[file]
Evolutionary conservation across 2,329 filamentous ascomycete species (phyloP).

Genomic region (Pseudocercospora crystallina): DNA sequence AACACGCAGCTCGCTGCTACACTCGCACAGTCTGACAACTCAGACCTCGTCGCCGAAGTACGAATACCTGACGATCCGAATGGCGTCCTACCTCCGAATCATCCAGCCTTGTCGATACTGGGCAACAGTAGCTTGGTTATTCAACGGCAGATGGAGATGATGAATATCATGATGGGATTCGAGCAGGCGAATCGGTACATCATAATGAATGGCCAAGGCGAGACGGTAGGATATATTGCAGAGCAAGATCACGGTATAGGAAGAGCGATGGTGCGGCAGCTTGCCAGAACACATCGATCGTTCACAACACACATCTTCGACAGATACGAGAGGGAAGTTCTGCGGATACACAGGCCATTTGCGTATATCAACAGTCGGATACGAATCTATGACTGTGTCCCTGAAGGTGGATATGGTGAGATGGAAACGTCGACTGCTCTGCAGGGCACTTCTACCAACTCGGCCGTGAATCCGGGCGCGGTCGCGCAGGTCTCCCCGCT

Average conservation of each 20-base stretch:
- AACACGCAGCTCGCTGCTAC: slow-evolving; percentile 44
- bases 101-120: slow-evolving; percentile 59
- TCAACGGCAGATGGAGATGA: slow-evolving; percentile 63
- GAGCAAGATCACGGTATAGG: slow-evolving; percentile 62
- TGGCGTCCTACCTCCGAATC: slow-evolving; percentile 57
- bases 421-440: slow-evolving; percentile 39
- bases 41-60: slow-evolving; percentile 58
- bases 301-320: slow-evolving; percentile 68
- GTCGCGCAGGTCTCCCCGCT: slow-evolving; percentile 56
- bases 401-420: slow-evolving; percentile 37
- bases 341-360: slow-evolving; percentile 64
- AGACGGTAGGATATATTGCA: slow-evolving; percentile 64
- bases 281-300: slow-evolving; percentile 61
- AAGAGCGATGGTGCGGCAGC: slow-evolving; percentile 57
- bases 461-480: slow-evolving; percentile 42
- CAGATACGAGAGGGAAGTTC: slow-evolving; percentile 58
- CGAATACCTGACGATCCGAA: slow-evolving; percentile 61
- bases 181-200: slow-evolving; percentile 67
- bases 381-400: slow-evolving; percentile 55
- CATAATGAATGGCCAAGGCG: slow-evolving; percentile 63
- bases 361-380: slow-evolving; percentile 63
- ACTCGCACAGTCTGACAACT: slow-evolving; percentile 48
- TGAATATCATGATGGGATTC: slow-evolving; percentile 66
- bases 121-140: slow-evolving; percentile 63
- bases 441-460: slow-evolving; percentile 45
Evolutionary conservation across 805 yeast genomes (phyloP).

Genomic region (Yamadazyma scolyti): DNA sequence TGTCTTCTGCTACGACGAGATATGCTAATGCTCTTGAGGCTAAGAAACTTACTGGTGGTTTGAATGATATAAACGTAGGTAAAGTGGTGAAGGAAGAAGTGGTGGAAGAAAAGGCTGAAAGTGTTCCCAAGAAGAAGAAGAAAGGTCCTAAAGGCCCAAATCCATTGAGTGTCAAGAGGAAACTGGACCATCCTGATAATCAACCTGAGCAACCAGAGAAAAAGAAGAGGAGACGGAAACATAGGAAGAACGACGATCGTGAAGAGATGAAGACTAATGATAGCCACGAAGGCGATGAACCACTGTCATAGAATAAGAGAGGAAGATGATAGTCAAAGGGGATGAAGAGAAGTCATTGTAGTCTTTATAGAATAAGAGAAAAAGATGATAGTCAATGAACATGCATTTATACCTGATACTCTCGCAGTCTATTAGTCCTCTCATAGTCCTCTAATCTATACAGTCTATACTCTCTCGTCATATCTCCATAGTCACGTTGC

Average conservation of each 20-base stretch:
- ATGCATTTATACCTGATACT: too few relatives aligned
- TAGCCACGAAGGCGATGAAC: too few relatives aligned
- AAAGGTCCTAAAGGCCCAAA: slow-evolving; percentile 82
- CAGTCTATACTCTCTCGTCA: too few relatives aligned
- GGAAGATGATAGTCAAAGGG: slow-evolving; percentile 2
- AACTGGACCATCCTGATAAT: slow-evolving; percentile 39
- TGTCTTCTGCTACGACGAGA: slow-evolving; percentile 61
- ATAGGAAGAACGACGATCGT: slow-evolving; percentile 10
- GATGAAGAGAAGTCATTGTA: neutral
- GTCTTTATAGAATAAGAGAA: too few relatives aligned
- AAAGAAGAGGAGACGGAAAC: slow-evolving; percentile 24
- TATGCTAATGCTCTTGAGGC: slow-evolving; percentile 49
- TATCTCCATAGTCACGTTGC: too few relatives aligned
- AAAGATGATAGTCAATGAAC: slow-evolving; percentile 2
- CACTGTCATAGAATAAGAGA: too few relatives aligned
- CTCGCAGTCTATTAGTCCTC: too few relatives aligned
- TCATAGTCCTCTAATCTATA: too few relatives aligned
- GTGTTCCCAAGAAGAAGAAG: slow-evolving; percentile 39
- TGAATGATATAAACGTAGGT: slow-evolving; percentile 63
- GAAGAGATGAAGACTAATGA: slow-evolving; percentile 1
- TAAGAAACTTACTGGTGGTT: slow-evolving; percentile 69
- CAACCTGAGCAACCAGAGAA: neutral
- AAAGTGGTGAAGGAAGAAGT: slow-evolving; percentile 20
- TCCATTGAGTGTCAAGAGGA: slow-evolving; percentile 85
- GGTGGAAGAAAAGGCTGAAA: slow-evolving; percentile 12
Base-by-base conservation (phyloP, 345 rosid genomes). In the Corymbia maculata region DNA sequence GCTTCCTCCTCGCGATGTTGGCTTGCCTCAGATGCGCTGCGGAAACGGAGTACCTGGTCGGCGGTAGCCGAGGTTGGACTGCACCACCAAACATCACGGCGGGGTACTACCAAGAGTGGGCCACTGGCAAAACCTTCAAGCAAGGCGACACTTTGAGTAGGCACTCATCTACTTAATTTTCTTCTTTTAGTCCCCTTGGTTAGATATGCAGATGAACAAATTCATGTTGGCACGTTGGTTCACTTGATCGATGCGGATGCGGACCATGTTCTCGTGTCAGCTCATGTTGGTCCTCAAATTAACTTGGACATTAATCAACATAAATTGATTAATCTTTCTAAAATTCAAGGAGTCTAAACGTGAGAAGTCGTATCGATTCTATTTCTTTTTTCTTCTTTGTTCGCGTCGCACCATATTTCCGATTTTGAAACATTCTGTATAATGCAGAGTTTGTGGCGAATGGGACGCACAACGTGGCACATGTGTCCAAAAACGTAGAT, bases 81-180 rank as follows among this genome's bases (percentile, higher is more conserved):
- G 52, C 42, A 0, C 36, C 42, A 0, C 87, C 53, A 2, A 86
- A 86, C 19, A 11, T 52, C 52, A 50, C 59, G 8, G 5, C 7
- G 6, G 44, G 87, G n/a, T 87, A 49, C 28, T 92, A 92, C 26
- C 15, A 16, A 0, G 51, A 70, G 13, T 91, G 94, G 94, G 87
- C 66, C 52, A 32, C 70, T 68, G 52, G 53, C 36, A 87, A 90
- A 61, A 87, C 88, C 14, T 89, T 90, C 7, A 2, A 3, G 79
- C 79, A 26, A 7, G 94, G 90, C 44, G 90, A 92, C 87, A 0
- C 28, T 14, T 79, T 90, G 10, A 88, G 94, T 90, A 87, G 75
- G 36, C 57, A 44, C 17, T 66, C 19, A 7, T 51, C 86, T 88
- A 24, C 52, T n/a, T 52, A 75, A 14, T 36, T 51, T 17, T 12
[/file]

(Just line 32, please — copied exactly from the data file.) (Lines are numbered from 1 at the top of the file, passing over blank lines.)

- ATGCATTTATACCTGATACT: too few relatives aligned